Better Every Day

Client experience is where it’s at

The race to own customer experience is on. Beyond the accounting profession, companies are recognizing the importance of delivering a rich client experience to differentiate themselves from the competition. Amazon is the best example — one-click, frictionless ordering and full transparency into products, prices and delivery times define the experience for Amazon users and have set the benchmark for client experience worldwide.

Jeff Bezos, Amazon’s CEO, is famous for saying, “Find things that won’t change in your business and invest heavily in those things. Take Amazon for example … 10 years from now people aren’t going to say, ‘I wish Amazon shipping was slower,’ or ‘I wish Amazon had a worse selection,’ so we invest heavily in fast shipping and a broad selection.”

Now, let’s apply this to the accounting profession. One of the things that won’t change for firms is client experience, so it’s important to invest heavily in this area. The fact is that the quality of services offered, alone, is no longer enough of a differentiator. Clients want a deeper, richer relationship with their accounting professional. They seek to foster a collaborative relationship and desire to work with you in the same frictionless, convenient way as client-experience sages like Amazon.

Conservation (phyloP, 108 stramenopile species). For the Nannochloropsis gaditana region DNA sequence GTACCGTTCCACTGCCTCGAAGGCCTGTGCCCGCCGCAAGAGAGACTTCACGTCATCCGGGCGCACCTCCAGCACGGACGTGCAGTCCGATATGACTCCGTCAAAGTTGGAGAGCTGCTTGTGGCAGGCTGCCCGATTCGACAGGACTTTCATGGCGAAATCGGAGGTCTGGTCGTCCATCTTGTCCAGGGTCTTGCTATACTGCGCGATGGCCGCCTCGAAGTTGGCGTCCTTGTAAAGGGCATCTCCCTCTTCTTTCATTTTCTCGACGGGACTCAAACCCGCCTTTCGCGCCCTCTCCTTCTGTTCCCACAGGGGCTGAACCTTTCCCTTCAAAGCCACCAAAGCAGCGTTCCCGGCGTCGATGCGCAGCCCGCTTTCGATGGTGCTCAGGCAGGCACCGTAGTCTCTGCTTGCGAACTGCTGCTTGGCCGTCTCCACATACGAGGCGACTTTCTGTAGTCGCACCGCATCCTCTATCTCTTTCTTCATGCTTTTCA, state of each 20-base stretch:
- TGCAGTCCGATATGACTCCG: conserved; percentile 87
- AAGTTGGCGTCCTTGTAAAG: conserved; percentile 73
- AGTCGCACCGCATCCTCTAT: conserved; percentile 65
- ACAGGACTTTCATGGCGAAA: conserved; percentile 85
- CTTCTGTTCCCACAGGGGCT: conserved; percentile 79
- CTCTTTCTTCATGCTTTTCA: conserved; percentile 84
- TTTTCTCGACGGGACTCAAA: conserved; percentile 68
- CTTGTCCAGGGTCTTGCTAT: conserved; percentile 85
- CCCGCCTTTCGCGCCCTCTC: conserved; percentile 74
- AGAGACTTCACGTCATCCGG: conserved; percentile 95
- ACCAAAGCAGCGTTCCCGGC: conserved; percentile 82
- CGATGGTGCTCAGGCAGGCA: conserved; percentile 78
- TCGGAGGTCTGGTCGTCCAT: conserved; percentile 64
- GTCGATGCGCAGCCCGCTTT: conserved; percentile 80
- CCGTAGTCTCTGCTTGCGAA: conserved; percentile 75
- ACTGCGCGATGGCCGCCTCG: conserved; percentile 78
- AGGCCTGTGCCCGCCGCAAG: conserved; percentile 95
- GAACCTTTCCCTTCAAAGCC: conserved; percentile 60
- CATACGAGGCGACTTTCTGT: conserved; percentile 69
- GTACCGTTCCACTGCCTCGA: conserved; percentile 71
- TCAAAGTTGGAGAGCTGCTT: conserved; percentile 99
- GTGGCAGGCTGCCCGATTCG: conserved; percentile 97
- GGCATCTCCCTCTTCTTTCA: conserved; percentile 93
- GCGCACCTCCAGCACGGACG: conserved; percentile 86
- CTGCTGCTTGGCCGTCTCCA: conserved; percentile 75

Client experience is at the heart of successful firms. And those that have mastered it will win every time.

Making client experience No. 1

Stats don’t lie. According to Gartner research, “89 percent of businesses today expect to compete mostly on client experience, versus only 36 percent four years ago.” This is a dramatic shift. For accounting firms, this means that to effectively compete on a playing field that continues to level out, mastering client experience is key.